A corollary to the Regulative Principle is that what God has commanded, you do not omit. In arguing for the inclusion of dance in our congregational worship, I hope it comes as no surprise that I fully subscribe to the Regulative Principle.  I do not go as far as the Church of Christ theologians, who argue that only what is commanded in the New Testament is allowable in our assemblies, and who therefore sing a capella because the NT commands singing but not the use of “instruments.”

Deuteronomy 6:5 tells us to “Love the Lord your God with all your heart … soul … strength and … mind,” strength here mainly meaning body. Although there are other elements to strength, like strength of character, one would scarcely argue that the body is not intended to be part of our strength.

But in case you have doubts about the role of the body in worship, Rom 12:1 tells us “to present your bodies as a living sacrifice . . . which is your spiritual worship,” and 1 Cor 6:19 reads, “your body is a temple of the Holy Spirit within you.” The joyful expression of dance is exactly how we may worship the Lord with our whole bodies, not only privately, but also among the body of Christ.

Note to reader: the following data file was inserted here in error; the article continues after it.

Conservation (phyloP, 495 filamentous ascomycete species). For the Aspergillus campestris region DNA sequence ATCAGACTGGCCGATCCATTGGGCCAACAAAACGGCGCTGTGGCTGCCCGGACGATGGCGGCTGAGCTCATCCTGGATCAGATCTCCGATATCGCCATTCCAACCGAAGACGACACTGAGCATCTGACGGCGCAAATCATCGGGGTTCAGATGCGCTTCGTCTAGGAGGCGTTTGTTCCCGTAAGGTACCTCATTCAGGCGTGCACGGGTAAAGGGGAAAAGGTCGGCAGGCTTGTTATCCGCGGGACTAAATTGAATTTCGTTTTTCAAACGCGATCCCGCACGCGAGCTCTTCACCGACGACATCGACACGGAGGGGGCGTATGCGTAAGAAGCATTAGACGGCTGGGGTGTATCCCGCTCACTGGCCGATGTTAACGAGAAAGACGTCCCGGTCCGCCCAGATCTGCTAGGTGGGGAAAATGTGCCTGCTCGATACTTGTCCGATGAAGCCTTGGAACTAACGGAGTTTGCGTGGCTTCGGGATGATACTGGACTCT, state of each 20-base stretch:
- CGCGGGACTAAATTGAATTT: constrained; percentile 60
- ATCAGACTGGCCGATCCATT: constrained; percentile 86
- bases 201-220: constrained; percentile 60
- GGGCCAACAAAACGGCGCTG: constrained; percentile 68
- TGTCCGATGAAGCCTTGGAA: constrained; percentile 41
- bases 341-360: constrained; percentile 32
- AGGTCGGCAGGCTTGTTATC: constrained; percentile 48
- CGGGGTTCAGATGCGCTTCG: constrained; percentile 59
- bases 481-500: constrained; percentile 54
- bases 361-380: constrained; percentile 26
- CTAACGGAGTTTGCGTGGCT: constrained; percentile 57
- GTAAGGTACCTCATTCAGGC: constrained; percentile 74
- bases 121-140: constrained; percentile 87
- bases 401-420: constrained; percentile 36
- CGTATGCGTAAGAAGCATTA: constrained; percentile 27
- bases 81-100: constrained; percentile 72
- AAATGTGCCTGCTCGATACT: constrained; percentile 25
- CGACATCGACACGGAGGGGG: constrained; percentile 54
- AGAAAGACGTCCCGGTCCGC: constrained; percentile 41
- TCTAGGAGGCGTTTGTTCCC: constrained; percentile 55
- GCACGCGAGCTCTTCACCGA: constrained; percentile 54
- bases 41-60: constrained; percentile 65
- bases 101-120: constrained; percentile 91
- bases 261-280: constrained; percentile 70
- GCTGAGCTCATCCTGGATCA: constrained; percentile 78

Some well-meaning Christians, even elders, have given a number of reasons why not to dance in congregational worship. They claim that the kind of exuberant dancing we see in the Old Testament is indicative of the kind of worship which was given to Baal. But pagans also had temple prostitutes and sacrificed meat to idols. Does that mean that sex is bad or that meat is bad? No.

There is God-honoring sex and meat eating, and there is corrupted sex and meat eating. So it is with dance. A God-honoring expression of dance is found in Ex 15:20, where Miriam and all the women of Israel sing and dance of God closing the waters on the Egyptian army.

But, you might object, that is not in the assembly or temple of Israel. That’s just a group of people honoring God in their daily lives. I’m glad you brought that up, because of Psalms 149 and 150.